Once you identify any members who are uncomfortable with new technology or are new to cloud-based software, you can consider creating a buddy system where they’re partnered with another team member who’s more experienced (this is also called peer support and it is change management best practice). Peer support is judgement-free and can help teams move towards successful adoption of a new software.

Work With Your Software Vendor

Don’t forget to rely on your SRM software vendor for help. At Jambo, our Customer Success team is ready and available to answer questions. We also have an online knowledge base with articles and on-demand videos and webinars that can be used to supplement training during the implementation process.

10. Identify Your Key Timelines

If you have any key timelines or important dates you or your organization is hoping to meet, you should identify those early on and communicate them so everyone can work together to meet them. For example, if you have activities planned that need to be logged or you need to be able or produce a report by a specific date, you need to communicate these deadlines and work backwards from them so that you can be up and running in time. Your software vendor will be able to provide timeline recommendations and offer insights into what’s possible within certain timeframes.

11. Establish Regular Team Check-Ins

Check-ins are a good opportunity to evaluate whether your goals are on track. They also offer an opportunity to see how things are going with your team(s). If, during a check-in, you realize you’re not on track to meet a goal, you can investigate what’s not working and decide what needs to change. Doing regular check-ins as a team helps create transparency and understanding.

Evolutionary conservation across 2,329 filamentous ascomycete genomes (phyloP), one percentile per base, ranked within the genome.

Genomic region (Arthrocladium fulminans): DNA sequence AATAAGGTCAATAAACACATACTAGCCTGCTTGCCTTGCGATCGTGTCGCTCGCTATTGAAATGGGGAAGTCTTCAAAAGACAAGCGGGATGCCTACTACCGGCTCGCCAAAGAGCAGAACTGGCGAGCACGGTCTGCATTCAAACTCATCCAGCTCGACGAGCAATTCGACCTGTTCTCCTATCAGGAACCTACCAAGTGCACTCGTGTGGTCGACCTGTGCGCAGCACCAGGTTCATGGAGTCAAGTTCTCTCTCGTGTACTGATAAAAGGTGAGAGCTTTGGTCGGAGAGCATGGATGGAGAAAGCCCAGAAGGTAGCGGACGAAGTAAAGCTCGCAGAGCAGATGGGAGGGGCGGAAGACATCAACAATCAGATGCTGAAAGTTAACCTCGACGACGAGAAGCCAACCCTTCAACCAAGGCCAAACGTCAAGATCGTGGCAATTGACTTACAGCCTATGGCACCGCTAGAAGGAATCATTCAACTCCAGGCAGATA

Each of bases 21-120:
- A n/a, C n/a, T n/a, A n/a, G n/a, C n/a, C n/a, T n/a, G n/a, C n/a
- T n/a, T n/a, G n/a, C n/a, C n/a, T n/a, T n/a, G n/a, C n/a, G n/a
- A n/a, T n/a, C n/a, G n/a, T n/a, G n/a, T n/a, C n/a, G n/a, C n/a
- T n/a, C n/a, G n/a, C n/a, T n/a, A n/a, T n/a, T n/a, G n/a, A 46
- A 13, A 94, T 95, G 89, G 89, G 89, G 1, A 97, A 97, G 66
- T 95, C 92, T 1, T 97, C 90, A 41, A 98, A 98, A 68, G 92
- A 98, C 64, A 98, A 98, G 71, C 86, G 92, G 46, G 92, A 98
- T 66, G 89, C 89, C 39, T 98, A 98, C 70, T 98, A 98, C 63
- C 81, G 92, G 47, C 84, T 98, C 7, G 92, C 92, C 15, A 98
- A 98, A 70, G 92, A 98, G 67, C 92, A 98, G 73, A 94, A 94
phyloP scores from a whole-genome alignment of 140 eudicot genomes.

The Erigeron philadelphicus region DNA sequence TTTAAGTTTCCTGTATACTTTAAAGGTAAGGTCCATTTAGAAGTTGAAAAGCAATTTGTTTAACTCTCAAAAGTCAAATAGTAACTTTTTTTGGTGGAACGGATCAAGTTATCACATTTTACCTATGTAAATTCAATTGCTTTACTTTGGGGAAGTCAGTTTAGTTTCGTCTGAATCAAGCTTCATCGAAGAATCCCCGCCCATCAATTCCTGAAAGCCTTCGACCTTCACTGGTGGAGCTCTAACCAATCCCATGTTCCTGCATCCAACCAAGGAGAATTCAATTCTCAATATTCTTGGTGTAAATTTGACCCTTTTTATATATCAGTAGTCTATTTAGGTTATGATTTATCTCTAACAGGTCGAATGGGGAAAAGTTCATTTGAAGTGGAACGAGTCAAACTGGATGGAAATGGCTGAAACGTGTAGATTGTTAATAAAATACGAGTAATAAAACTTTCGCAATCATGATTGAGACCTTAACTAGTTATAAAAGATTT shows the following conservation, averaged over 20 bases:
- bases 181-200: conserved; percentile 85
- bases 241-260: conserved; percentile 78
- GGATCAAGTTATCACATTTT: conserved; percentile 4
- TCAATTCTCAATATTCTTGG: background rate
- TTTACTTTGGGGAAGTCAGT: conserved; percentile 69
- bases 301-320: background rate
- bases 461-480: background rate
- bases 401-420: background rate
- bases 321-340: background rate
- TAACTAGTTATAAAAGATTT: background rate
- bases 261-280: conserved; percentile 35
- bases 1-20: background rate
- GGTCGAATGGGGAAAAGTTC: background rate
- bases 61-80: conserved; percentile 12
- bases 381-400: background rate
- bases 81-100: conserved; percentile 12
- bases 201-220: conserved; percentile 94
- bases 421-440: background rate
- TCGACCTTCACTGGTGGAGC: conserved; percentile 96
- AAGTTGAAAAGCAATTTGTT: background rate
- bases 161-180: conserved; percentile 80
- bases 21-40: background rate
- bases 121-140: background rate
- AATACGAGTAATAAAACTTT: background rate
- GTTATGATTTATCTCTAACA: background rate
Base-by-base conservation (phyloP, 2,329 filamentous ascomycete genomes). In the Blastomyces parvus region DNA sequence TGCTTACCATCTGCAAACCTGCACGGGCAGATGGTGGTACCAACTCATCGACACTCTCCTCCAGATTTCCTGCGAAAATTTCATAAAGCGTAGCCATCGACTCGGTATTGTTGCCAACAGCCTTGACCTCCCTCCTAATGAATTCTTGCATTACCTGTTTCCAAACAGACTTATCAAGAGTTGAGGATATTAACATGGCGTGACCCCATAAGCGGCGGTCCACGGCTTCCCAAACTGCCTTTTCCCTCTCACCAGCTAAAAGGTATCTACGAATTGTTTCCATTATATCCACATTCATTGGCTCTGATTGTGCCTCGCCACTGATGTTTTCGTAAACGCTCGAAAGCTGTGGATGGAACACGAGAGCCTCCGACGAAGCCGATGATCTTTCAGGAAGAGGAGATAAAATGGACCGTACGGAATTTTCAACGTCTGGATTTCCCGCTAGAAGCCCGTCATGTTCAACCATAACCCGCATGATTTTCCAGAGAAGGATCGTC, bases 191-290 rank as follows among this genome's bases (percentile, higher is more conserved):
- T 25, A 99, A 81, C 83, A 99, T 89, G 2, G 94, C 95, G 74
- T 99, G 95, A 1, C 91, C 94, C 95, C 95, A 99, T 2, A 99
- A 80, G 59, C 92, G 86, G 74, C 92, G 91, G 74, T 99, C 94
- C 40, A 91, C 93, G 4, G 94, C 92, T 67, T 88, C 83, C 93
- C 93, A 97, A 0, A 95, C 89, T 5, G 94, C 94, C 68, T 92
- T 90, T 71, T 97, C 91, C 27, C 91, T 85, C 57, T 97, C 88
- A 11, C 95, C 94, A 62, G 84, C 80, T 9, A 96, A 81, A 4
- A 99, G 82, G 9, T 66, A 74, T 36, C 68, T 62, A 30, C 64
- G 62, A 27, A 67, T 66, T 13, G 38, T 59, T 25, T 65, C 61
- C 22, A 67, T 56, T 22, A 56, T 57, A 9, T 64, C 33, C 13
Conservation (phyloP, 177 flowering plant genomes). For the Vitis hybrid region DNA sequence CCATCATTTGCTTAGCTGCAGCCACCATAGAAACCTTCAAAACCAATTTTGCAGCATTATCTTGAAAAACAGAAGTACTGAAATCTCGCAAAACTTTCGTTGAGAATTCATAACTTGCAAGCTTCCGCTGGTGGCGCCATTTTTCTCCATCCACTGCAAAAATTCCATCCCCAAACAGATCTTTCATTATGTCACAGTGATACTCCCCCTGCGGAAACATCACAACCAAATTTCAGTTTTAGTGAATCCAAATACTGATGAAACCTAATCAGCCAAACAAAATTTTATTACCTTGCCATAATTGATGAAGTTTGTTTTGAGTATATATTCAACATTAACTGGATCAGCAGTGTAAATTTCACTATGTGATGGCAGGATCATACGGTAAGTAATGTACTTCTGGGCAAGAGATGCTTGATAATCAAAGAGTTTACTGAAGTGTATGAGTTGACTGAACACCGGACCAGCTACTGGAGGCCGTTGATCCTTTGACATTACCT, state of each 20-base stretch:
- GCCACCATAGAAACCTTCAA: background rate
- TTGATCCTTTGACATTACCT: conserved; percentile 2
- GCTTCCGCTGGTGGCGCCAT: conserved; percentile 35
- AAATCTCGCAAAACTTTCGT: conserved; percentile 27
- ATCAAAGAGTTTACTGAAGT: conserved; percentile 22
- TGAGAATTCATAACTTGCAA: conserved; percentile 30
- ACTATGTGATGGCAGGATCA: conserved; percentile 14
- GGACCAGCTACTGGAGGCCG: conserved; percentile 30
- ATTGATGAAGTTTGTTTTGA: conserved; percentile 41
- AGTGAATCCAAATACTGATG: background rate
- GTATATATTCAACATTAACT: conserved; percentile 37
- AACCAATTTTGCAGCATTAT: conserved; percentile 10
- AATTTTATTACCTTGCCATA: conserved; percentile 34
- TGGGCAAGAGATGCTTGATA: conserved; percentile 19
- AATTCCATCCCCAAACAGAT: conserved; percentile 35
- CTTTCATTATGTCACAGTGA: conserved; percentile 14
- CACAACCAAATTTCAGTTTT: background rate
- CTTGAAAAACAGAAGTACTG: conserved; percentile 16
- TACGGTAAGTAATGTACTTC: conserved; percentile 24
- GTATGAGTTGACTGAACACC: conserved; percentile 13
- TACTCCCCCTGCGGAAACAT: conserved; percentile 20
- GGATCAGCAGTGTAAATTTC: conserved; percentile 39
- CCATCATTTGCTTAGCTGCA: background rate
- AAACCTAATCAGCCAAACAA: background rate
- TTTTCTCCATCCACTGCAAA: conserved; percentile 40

12. Align Your Check-Ins With Your Internal Processes

You want to align team check-ins with your established internal processes. This will help create consistent opportunities for people to share updates and feedback. Consider adding a regular 10-minute check-in during an established planning session or as an agenda item during a weekly team meeting. By aligning check-ins with your internal processes, they become part of your routine.

13. Keep Communication Lines Open And Flexible

stakeholder engagement planning

As much as you can plan and prepare for the software implementation process, surprises and setbacks can happen, and that’s ok! Regardless of whether things are going smoothly or not, make sure you’re communicating with your team(s) and listening to their feedback. This is a team process, and everyone’s perspectives will matter. As you continue to gather feedback and work together, try to be flexible with the plan and adjust when necessary.

This is not a “one size fits all” situation, so being flexible and using clear and honest communication will help keep everyone on the same page and feeling respected, which can make a significant difference in the success of your implementation.

14. Build a Good Relationship With Your Software Vendor

While it’s important to communicate with your teams, you’ll also want to communicate with your software vendor. As we mentioned above, they want you to be successful and can support you throughout the implementation process.

At Jambo, we meet with sponsors (or champions) and other key users to go through our implementation process and tailor it for you. Our expert Customer Success team consider your needs and offer you advice to help you launch a successful implementation. We help set you and your team(s) up for success with our regular support, check-ins, and education opportunities (like webinars, tip emails and resources). This personalized support is just one of the many benefits you get from choosing Jambo.

So there they are—14 tips for planning a successful SRM software implementation. We hope they help you get ready for a great implementation so you and your team(s) can hit the ground running. Best of luck with your new SRM software!

Learn More About Jambo

At Jambo, your success is our top priority, and we know it all starts with a great implementation. To help you and your team(s) prepare for using your new software, we offer an easy 5-step implementation process and ongoing support from our Customer Success team to help you reach your goals. If you’d like to learn more about the Jambo and if it’s the right fit for you, sign up for a team demo.

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Topics: Stakeholder Relationship Management, Stakeholder Relationship Management (SRM) Software